The Isle of Wight coastal route firmly reminds us of the stunning scenery outside our front doors in Britain. I regularly use running as an excuse to travel and explore the world both locally and further afield. It can be easy to slip into the default tunnel vision mode and almost run blind to the surroundings so I regularly incorporate a 360-degree scenic appreciation ritual to soak up the view with the odd selfie along the way. Next time you head outdoors for a run make a concerted effort to look up and appreciate the view.

The “Round the Island” ultra course winds down narrow lanes, through quintessential villages and along the famous Sandown promenade. It’s not all easy going, and care must be taken to avoid any runners’ rage incidents, especially towards the latter end of the event. As the general public basks en masse in the sunshine, it’s occasionally tempting to launch the odd four-legged fur ball that has been allowed to meander across your path and block gates, its owner oblivious to the scale of your efforts.

The last 11km of the first day follows an exposed coastal path to Brighstone, which appears to be a mirage just beyond reach in the far distance. A relentless cross wind, perfect for the yachts, but a scourge for the runner requires you to dig extra deep and encourage your tired legs to get to the day’s end.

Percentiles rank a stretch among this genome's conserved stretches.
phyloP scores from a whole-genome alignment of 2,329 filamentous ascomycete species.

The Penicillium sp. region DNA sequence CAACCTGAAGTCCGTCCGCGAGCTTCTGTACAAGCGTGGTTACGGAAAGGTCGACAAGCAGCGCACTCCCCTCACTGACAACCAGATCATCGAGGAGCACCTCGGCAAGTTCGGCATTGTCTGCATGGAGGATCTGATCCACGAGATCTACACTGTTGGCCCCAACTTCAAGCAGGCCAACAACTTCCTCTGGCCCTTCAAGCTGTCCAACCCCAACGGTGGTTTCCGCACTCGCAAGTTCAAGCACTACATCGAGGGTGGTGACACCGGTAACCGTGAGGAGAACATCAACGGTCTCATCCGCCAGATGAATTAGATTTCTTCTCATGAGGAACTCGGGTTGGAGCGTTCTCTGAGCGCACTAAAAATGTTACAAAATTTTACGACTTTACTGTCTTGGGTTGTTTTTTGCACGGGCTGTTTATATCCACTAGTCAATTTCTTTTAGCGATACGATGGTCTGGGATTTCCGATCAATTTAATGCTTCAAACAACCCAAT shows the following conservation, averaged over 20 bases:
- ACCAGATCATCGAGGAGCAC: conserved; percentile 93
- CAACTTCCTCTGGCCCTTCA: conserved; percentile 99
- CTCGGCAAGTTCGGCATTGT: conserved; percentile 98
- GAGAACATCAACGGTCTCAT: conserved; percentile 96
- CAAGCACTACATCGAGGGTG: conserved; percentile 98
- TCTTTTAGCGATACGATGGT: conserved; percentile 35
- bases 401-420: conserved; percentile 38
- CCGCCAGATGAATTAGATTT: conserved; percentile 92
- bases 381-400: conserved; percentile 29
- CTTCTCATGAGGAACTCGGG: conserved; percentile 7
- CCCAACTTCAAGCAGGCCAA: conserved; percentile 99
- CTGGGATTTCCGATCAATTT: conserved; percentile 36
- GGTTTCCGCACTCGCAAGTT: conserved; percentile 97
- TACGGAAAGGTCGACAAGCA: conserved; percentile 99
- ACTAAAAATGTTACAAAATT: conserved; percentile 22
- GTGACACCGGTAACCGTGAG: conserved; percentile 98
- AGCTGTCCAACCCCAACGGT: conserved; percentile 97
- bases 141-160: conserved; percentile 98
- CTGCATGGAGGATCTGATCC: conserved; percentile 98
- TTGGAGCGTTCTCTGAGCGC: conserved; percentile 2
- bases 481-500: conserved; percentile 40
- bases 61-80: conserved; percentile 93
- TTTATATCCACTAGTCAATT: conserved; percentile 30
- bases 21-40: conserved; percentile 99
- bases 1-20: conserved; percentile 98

Ultra running does place a considerable amount of stress on the body physically and mentally so it’s essential to maximise rest and recovery, especially on multi-day events. The first day involved a larger percentage of Tarmac than I envisaged which wrecked havoc on my poor quads and shins so the expert sports massage provided by the newly graduated sports therapists from University of Worcester at the finish of Day 1 was a welcome relief. If a post-race massage is ever on offer you'll generally find me at the front of the queue.

An evening social event is a central part of the XNRG race ethos. There is always an opportunity to swap running related stories, identify future goals and conjure up new dreams, in this case aptly encouraged by Nathan Montague's (XNRG sponsored athlete and Round the Island course record holder) presentation about his Elephant Trail race adventures in Sri Lanka.

Another significant part of my recovery routine to set me up for the next day's challenge is sleep. The overnight break at Brighstone has a tent or chalet accommodation option and it’s definitely recommended to book early if you're after a comfy deluxe chalet rather than slumming it under canvas. I’m a self-certified sleep monster and relish any chance to squeeze in extra zzz that ultimately supports my body to recover in tight time frames.